Haitian Hope

The eyes of America are turned toward Haiti, and hearts are going out to that poorest country in the Western Hemishpere, too.  Like many, it is with great interest I am watching the news and hearing of all the tangible aid that is going to the people who were tragically impacted by that 7.0 eathquake. 

I am glad to see people moved in this way – both people of faith and faithless people.  I am glad because every resident of Haiti is a creature made after the image of God – as am I, as are we all.  As those made in the image of God the people of Haiti have an inherent value.  Thus all attempts to alleviate their suffering is a proper response to their present plight. Their inherent value as bearers of the image of God demands it.

But one question remains in my mind: What is the objective of this relief?   Are we simply trying to help these people to put thier lives back together the way they were before the earhtquake? 

That hardly seems much better than their current circumstances. 

If you know anything about Haiti you know it is a vivid illustration of contrasts: The natural beuaty of creation inhabited by the ugliness of  humanity.  Not only is it the poorest country in the Western Hemisphere, but it is also perhaps the most corrupt, unstable, and ungodly.  By no reasonable measure was life good even before the earthquake that has rocked their world. 

Here is a little background on Haiti:

Explored by Columbus on Dec. 6, 1492, Haiti’s native Arawaks fell victim to Spanish rule. In 1697, Haiti became the French colony of Saint-Dominique, which became a leading sugarcane producer dependent on slaves. In 1791, an insurrection erupted among the slave population of 480,000, resulting in a declaration of independence by Pierre-Dominique Toussaint l’Ouverture in 1801. Napoléon Bonaparte suppressed the independence movement, but it eventually triumphed in 1804 under Jean-Jacques Dessalines, who gave the new nation the Arawak name Haiti . It was the world’s first independent black republic.  (Source: Countries of the World)

What is less known and less reported is that during the 1791 revolution the slaves in revolt dedicated the island to Satan.  In their eyes, Satan was seen to be the opposition of the (pretense of) Christianity their oppressors instituted.  Subsequently and consequently, despite a long history of being a Roman Catholic Church-State, (which ended in 1987,) Voodooism is the real religion of the island.  Even 75% of the professing Catholics in Haiti practice voodoo. 

With voodoo as the prevailing religon, is it any wonder that instability, injustice, and treachery are marks of this civilization?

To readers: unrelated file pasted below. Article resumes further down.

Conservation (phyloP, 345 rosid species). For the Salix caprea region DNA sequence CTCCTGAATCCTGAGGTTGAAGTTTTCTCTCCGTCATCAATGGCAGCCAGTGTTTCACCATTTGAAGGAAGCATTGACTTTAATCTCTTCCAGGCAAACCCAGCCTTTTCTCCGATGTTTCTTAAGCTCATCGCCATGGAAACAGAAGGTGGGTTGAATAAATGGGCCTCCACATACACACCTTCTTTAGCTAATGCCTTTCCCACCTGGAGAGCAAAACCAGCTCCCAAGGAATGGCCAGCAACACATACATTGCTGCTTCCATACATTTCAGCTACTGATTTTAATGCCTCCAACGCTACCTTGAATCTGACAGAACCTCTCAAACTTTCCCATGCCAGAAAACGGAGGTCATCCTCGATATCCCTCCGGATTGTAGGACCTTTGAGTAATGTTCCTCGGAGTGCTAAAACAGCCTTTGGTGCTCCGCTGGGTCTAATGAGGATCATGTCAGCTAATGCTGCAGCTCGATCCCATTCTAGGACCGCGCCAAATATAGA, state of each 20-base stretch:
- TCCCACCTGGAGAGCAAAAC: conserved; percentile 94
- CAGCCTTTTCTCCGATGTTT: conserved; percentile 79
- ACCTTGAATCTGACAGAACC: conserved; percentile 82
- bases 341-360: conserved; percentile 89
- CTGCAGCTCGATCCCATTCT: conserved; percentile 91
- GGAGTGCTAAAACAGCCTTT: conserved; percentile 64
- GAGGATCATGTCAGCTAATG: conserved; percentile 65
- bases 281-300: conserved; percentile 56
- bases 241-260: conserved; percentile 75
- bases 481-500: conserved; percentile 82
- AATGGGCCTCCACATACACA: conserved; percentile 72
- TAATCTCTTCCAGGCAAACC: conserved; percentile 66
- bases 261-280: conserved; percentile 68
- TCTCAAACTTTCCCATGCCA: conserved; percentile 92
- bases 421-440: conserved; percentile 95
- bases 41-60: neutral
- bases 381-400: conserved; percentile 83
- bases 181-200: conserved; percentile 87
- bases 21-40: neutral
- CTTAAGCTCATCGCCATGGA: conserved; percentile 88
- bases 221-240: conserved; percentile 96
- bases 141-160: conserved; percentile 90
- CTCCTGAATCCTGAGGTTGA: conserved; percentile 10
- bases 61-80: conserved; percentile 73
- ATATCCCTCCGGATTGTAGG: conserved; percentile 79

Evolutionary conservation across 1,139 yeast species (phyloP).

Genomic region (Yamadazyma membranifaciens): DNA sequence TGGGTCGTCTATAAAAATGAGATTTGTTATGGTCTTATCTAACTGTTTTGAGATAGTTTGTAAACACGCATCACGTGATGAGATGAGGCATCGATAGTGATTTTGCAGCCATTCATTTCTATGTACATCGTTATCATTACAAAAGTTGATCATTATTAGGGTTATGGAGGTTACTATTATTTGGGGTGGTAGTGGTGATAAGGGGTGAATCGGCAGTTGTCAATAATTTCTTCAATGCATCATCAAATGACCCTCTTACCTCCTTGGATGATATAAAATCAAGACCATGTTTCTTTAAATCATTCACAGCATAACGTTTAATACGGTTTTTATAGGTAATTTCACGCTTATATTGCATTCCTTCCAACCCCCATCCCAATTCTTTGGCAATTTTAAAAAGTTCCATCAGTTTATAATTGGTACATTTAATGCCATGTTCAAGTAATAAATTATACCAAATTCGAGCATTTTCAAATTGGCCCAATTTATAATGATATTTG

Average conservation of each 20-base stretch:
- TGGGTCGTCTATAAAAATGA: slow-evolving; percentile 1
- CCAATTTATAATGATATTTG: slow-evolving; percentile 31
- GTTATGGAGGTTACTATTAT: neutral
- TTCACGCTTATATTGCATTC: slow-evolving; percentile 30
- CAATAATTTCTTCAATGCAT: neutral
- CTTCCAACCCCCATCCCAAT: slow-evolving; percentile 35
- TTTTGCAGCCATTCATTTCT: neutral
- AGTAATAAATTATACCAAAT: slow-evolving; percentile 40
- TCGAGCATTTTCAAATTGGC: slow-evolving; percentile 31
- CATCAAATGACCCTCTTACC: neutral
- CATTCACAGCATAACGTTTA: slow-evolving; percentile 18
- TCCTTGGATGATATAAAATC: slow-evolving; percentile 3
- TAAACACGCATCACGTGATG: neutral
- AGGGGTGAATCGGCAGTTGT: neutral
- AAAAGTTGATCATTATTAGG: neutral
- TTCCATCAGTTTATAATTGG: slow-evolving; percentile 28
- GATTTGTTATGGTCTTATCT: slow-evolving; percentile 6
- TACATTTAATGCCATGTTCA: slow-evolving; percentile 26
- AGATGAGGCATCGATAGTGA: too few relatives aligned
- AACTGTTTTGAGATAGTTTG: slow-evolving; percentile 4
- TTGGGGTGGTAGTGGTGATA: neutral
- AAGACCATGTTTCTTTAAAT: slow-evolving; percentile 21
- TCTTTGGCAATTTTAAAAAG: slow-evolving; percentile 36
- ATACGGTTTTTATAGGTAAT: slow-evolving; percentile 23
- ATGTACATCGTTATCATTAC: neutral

As aid pours into Haiti, my hope is that it would be accompanied by even more prayer.  Haiti needs a change at its very core.  The people who live there, made after the image of God, need a major work of God.  My hope is that this earthquake has prepared the people to recieve it. 

Let me encourage you, each time you see Haiti on the news, in these coming days and week, in addition to any tangible assitance God may lead you to offer, take a moment to offer prayer for the transformation of that island.  To aid you in aiding the people of Haiti through informed prayer check out Operation World: Haiti

May God make beauty from the ashes of Haiti. (Isaiah 61.3)

Minutemen for Haiti

While hearts were breaking in Tennessee on Tuesday, because a football coach bailed and jumped onto a Trojan ship, lives were being shattered in Haiti.  It is amazing how such news puts things in proper perspective.

During this week friends and church members have asked if there is anything they can do to provide relief to the effected islanders, if there is any avenue through which they can contribute.  There are many good organizations working through this tragedy, but I want to take a moment to highlight one: Minutemen for Missions.

Minutemen for Missions is an arm of Mission to the World.  Those who sign up to be Minutemen (and women) are kept posted about disasters around the world, prayer needs, and opportunities to send support.  There is no specific expectation every time there is a natural disaster, but you will be notified and kept informed about the situations. It is up to each individual to determine what, or if, they will do in response.

Minutemen is a hand of compassion as an extension of MTW’s regular, church plating, ministries.

Global Missions is Not For SuperChristians